Can an Employer Ask to See an Employee’s Social Media Account?

Beware! Screening and monitoring employee and potential employee social media accounts may be infringing on individual privacy rights. BLR, Bridget Miller, steps through employer interest in employee social media and the potential risk it can create.

Why might an employer want to see an employee’s social media profiles? There are several reasons, but most boil down to a few things: safety, cultural fit, and adherence to workplace rules. Let’s take a look at each of these and how they relate to employee social media accounts.

What Might Trigger an Employer to Ask About Social Media?

Employers have a duty to keep their employees safe, and most take that responsibility seriously. Typically, this involves both physical safety measures and background checks on employees. Employers want to take steps to ensure that employees brought into the workforce have been vetted and that they do not have a past that might imply they could pose a threat. Employers often use the Internet (including social media) as part of their background checking process.

Besides safety, employers are also often looking to see whether a prospective employee might be a good cultural fit within the organization. Indeed, this elusive idea of “fit” is often touted as being just as—if not more—important than having the right qualifications. Social media seems to be a way that employers could find out more about the individual on a personal level. They can see things like the applicant’s ability to communicate well or how they present themselves publicly.

Adherence to policies and laws is yet another reason why employers might hope to gain access to employee social media accounts. With access, they may assume they will find evidence of things like:

  • Harassment or bullying;
  • Sharing trade secrets;
  • Illegal activity, such as drug use;
  • Posting negative, harmful, or confidential things about customers;
  • Proof of lies on applications; or
  • Other conduct that proves an employee has violated employer policies or has put the employer at risk of liability.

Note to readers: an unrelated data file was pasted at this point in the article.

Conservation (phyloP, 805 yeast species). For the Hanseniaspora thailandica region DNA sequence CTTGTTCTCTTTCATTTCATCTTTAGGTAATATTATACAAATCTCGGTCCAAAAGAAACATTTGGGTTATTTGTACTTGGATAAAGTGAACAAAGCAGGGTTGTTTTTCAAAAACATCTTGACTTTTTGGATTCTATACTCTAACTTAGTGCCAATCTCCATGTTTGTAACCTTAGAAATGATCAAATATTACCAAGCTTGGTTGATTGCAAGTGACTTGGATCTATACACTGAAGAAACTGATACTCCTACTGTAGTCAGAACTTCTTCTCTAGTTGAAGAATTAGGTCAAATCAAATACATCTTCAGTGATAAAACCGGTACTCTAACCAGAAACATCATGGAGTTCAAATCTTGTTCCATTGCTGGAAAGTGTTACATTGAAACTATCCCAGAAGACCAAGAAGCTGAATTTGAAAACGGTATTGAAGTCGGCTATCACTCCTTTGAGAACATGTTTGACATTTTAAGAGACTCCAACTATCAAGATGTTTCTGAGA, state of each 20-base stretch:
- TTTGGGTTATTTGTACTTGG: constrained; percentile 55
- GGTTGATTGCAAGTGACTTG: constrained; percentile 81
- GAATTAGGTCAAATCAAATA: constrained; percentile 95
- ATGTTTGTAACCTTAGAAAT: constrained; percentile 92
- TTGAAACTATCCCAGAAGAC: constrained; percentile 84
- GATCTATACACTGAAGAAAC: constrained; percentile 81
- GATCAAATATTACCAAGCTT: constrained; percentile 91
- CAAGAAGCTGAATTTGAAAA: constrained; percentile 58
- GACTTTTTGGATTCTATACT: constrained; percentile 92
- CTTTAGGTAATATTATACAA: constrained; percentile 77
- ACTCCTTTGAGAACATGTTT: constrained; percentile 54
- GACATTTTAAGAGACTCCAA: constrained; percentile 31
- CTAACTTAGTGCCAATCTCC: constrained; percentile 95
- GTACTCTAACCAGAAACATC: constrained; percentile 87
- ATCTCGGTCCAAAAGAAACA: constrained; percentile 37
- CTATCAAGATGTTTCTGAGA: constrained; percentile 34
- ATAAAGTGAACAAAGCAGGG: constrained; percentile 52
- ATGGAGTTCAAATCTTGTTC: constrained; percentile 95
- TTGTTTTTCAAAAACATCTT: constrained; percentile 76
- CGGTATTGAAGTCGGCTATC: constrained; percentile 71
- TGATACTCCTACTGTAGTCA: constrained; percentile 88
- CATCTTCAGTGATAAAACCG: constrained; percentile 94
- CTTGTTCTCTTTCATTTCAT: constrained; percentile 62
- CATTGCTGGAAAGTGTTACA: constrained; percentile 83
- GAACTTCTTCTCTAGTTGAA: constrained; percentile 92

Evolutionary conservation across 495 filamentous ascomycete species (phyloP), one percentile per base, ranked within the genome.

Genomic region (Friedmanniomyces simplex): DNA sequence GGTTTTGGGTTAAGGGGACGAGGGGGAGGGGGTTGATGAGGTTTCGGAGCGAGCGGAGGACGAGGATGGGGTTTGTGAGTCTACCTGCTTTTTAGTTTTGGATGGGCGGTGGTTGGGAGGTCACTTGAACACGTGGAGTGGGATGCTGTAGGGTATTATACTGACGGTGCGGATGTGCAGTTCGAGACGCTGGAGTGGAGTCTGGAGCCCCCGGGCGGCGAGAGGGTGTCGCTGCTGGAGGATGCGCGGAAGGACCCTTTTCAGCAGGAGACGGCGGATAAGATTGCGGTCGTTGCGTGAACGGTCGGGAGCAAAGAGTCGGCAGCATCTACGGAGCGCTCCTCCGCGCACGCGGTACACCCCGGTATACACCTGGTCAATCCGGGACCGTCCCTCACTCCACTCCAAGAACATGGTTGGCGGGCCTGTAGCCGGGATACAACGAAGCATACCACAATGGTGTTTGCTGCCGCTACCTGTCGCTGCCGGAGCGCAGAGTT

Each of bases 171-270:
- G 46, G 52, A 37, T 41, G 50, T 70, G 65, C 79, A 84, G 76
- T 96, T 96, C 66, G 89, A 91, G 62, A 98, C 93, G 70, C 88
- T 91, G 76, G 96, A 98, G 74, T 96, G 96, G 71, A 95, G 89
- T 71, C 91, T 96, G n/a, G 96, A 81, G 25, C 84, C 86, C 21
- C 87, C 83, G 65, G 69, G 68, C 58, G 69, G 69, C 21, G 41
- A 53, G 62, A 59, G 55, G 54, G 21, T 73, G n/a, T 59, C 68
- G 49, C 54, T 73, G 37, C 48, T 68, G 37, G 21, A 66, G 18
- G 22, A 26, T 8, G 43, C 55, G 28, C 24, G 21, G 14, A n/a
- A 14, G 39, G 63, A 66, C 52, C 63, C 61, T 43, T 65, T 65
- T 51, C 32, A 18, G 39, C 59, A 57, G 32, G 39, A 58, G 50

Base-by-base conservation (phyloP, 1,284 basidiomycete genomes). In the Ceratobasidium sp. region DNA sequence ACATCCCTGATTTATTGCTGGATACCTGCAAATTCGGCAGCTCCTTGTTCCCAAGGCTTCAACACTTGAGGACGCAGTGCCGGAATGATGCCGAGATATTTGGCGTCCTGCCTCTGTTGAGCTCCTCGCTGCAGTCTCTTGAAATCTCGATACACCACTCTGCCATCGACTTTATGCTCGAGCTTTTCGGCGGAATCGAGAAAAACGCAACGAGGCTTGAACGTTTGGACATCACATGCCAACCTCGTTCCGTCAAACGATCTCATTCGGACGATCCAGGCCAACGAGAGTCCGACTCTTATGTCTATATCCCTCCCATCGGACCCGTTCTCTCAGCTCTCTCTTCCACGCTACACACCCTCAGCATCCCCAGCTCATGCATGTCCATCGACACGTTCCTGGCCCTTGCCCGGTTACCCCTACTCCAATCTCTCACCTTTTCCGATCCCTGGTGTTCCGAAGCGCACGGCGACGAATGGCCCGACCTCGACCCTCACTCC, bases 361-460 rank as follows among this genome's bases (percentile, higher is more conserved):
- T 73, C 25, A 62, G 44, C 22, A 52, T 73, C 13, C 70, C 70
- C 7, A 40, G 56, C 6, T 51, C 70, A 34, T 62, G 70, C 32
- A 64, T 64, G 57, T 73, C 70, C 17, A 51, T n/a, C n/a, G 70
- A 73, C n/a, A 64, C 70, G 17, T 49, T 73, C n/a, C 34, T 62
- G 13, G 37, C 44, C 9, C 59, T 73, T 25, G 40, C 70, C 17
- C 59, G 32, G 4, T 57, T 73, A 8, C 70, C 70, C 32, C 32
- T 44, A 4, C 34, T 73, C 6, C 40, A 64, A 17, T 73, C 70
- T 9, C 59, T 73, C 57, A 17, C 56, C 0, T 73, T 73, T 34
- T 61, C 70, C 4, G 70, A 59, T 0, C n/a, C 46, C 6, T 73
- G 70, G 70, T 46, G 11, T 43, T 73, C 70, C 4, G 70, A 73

Plenty of Reasons, But Is It Legal?

As we’ve discussed, there are plenty of reasons an employer might think it should view an employee’s social media accounts. But not so fast.

Despite all these seemingly good reasons to look at an employee’s social media pages, using social media in this way has some drawbacks. The primary risk is uncovering information that an employer has no need to know, such as medical information or an employee’s (or applicant’s) inclusion in a protected class. Finding this type of info presents a risk because employer knowledge of such information can lead to claims of discrimination. This is one reason that employers use third-party services when utilizing social media for background checks—it’s risky to know too much. This is also a reason that many employers opt to disallow supervisors and subordinates to “friend” one another on social media.

The next legal risk comes into play if an employer wants to access an employee’s social media accounts directly (i.e., by asking the employee to either divulge his or her password or asking him or her to sign in to private accounts for the employer to view). Many states (not quite half) already have laws making it illegal for employers to require employees to divulge passwords or otherwise give unrestricted access to social media accounts. These laws started proliferating back in 2012 at the state level. As of February 2015, there are not yet any federal laws that enforce such a prohibition. However, the issue has been raised at the federal level, so it’s not inconceivable that a federal law could be in the works in the future.

Last but not least, along with the potential legal pitfalls, employers should also be wary of using social media too much for these purposes—it’s so easy to take something out of context and skew the hiring decision.

**This article does not constitute legal advice. Always consult legal counsel with specific questions.**

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